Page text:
• 3.
    Karimpour, Masoumeh
    et al.
    Umeå University, Faculty of Science and Technology, Department of Chemistry.
    Surowiec, Izabella
    Umeå University, Faculty of Science and Technology, Department of Chemistry.
    Wu, Junfang
    Umeå University, Faculty of Science and Technology, Department of Chemistry.
    Gouveia-Figueira, Sandra
    Umeå University, Faculty of Science and Technology, Department of Chemistry. Umeå University, Faculty of Medicine, Department of Pharmacology and Clinical Neuroscience, Pharmacology.
    Pinto, Rui
    Umeå University, Faculty of Science and Technology, Department of Chemistry. Bioinformatics Infrastructure for Life Sciences, Sweden.
    Trygg, Johan
    Umeå University, Faculty of Science and Technology, Department of Chemistry.
    Zivkovic, Angela M.
    Nording, Malin L.
    Umeå University, Faculty of Science and Technology, Department of Chemistry.
    Postprandial metabolomics: A pilot mass spectrometry and NMR study of the human plasma metabolome in response to a challenge meal2016In: Analytica Chimica Acta, ISSN 0003-2670, E-ISSN 1873-4324, Vol. 908, p. 121-131Article in journal (Refereed)
    Abstract [en]

    The study of postprandial metabolism is relevant for understanding metabolic diseases and characterizing personal responses to diet. We combined three analytical platforms – gas chromatography-mass spectrometry (GC-MS), liquid chromatography-mass spectrometry (LC-MS) and nuclear magnetic resonance (NMR) – to validate a multi-platform approach for characterizing individual variation in the postprandial state. We analyzed the postprandial plasma metabolome by introducing, at three occasions, meal challenges on a usual diet, and 1.5 years later, on a modified background diet. The postprandial response was stable over time and largely independent of the background diet as revealed by all three analytical platforms. Coverage of the metabolome between NMR and GC-MS included more polar metabolites detectable only by NMR and more hydrophobic compounds detected by GC-MS. The variability across three separate testing occasions among the identified metabolites was in the range of 1.1–86% for GC-MS and 0.9–42% for NMR in the fasting state at baseline. For the LC-MS analysis, the coefficients of variation of the detected compounds in the fasting state at baseline were in the range of 2–97% for the positive and 4–69% for the negative mode. Multivariate analysis (MVA) of metabolites detected with GC-MS revealed that for both background diets, levels of postprandial amino acids and sugars increased whereas those of fatty acids decreased at 0.5 h after the meal was consumed, reflecting the expected response to the challenge meal. MVA of NMR data revealed increasing postprandial levels of amino acids and other organic acids together with decreasing levels of acetoacetate and 3-hydroxybutanoic acid, also independent of the background diet. Together these data show that the postprandial response to the same challenge meal was stable even though it was tested 1.5 years apart, and that it was largely independent of background diet. This work demonstrates the efficacy of a multi-platform metabolomics approach followed by multivariate and univariate data analysis for a broad-scale screen of the individual metabolome, particularly for studies using repeated measures to determine dietary response phenotype.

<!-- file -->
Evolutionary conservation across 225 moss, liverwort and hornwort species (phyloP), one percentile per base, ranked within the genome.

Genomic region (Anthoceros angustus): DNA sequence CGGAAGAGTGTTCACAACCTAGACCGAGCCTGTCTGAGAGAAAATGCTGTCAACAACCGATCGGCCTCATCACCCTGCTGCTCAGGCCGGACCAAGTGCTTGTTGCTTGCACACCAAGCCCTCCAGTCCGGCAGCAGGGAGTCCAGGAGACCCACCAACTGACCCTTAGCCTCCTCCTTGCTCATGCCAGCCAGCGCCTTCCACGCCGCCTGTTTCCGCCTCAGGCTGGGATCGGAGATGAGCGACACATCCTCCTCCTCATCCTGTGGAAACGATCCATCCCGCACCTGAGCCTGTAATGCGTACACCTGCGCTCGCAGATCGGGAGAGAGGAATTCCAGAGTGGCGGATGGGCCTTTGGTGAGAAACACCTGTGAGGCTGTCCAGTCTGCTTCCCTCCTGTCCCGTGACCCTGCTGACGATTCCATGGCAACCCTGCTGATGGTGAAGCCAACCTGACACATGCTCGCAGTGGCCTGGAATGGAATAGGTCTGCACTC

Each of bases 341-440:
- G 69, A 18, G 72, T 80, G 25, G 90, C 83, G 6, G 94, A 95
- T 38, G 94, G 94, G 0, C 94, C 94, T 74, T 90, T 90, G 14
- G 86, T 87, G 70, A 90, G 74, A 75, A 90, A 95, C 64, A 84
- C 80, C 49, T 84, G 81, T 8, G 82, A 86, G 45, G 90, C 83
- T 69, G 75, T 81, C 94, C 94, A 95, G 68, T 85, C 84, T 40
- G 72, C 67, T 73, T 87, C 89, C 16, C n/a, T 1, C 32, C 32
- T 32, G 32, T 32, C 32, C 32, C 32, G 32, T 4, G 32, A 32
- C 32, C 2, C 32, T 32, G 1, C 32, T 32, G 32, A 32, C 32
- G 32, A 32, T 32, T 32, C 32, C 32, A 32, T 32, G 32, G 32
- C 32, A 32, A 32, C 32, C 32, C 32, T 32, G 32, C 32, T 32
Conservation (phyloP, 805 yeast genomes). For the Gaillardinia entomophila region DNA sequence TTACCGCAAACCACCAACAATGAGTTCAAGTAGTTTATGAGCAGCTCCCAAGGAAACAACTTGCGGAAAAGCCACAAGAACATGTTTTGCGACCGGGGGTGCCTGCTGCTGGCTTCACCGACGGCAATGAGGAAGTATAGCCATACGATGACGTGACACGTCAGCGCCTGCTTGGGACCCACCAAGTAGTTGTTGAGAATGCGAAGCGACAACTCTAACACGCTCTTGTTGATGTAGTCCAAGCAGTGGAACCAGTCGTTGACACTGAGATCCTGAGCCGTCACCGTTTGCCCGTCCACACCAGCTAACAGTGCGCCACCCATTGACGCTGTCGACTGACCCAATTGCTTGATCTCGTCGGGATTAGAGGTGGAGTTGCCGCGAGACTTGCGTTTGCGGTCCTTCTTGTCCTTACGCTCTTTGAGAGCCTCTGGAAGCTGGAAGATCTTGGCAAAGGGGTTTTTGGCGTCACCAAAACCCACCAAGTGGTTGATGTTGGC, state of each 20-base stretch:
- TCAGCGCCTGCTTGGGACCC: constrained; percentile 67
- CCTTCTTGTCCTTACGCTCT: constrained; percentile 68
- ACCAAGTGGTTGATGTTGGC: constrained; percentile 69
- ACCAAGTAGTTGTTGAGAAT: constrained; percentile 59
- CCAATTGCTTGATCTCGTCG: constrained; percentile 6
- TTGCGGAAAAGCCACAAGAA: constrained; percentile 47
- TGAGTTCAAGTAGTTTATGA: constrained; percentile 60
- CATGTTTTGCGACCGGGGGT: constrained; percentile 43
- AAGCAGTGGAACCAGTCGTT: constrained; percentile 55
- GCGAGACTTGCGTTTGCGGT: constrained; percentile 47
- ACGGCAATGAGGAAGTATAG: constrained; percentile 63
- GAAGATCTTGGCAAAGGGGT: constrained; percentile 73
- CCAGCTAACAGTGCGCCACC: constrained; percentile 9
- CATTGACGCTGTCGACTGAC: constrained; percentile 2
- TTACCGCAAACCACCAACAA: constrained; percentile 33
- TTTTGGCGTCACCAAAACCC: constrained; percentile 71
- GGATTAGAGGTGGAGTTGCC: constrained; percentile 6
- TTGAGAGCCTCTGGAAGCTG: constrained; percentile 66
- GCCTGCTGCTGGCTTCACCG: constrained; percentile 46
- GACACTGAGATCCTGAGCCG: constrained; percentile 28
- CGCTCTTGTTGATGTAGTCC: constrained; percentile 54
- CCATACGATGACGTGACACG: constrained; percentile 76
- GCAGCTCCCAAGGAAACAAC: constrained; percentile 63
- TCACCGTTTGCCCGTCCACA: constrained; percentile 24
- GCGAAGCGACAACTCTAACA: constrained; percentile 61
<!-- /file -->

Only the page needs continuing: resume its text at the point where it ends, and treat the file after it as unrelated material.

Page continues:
• 4. Orikiiriza, Judy
    et al.
    Surowiec, Izabella
    Umeå University, Faculty of Science and Technology, Department of Chemistry.
    Lindquist, Elisabeth
    Umeå University, Faculty of Science and Technology, Department of Molecular Biology (Faculty of Science and Technology).
    Bonde, Mari
    Umeå University, Faculty of Science and Technology, Department of Chemistry.
    Magambo, Jimmy
    Muhinda, Charles
    Bergström, Sven
    Umeå University, Faculty of Science and Technology, Department of Molecular Biology (Faculty of Science and Technology). Umeå University, Faculty of Medicine, Molecular Infection Medicine Sweden (MIMS). Umeå University, Faculty of Medicine, Umeå Centre for Microbial Research (UCMR).
    Trygg, Johan
    Umeå University, Faculty of Science and Technology, Department of Chemistry.
    Normark, Johan
    Umeå University, Faculty of Science and Technology, Department of Chemistry. Umeå University, Faculty of Medicine, Umeå Centre for Microbial Research (UCMR). Umeå University, Faculty of Medicine, Department of Clinical Microbiology, Infectious Diseases. Umeå University, Faculty of Medicine, Department of Molecular Biology (Faculty of Medicine).
    Lipid response patterns in acute phase paediatric Plasmodium falciparum malaria2017In: Metabolomics, ISSN 1573-3882, E-ISSN 1573-3890, Vol. 13, no 4, article id 41Article in journal (Refereed)
    Abstract [en]